The Agri-Food and Biosciences Institute (AFBI) have issued a plant and human health warning due to oak processionary moth being found recently in Dublin on planted oak trees imported from Belgium.
Whilst the adult is a grey-ish non-descript moth, it is the caterpillars that give the moth its name and present a risk to both plant and human health.The oak processionary moths live almost exclusively on oak trees and the caterpillars form communal webbed nests on the trunks and branches of the tree. Caterpillars feed on the oak leaves during the night and shelter in the nest during the day.
The recent finding in Dublin is the first on the island of Ireland. However, oak processionary moth has been well established in London since 2006. It is managed in London through the use of insecticides with an overall cost of £1.2 million per annum including surveillance work and public health notifications. It is a difficult pest to control as the caterpillar nests are often high up in the tree canopy, therefore it is important that we prevent oak processionary moth from establishing in the first place.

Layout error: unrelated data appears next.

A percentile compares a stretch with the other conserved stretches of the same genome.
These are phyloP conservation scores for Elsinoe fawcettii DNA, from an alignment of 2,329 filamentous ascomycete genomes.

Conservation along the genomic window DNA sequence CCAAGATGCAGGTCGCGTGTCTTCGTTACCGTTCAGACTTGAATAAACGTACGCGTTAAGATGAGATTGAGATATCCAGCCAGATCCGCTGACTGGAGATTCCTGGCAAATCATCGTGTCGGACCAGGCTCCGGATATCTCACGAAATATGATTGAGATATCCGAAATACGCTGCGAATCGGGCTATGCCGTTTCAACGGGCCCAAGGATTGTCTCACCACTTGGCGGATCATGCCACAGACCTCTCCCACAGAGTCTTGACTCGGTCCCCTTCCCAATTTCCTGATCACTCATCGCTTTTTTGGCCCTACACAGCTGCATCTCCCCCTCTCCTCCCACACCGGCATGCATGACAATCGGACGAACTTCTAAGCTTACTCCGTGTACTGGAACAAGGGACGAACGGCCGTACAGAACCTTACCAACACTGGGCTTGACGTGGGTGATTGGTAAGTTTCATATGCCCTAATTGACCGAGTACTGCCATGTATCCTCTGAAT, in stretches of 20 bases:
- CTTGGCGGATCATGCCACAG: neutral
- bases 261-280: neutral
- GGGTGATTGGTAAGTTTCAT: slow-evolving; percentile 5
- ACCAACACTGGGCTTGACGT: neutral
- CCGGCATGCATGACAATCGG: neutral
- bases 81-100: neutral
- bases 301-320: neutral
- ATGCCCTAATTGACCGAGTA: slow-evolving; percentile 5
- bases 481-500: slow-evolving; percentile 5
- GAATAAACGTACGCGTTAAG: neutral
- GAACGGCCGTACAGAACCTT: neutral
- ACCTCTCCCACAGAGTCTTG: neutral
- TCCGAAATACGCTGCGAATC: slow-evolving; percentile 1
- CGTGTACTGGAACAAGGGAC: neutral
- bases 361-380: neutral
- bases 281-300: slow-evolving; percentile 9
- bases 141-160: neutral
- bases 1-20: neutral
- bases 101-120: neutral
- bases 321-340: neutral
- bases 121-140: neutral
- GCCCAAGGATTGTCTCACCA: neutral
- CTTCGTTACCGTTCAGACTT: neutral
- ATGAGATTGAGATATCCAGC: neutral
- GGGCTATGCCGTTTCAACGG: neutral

The caterpillar nest in Dublin has been eradicated but the risk remains. Please be vigilant for this unwanted invader.
Notes to editors:
AFBI is an arms-length body of DAERA delivering research and development, diagnostic and analytical testing, emergency response capability and expert scientific advice for DAERA and other government departments, public bodies and commercial companies in Northern Ireland, and further afield.
AFBI’s Vision is “Advancing the Local and Global Agri-Food Sectors Through Scientific Excellence”.
AFBI’s core areas:
- Leading improvements in the agri-food industry;
- Protecting animal, plant and human health;
- Enhancing the natural and marine environment.
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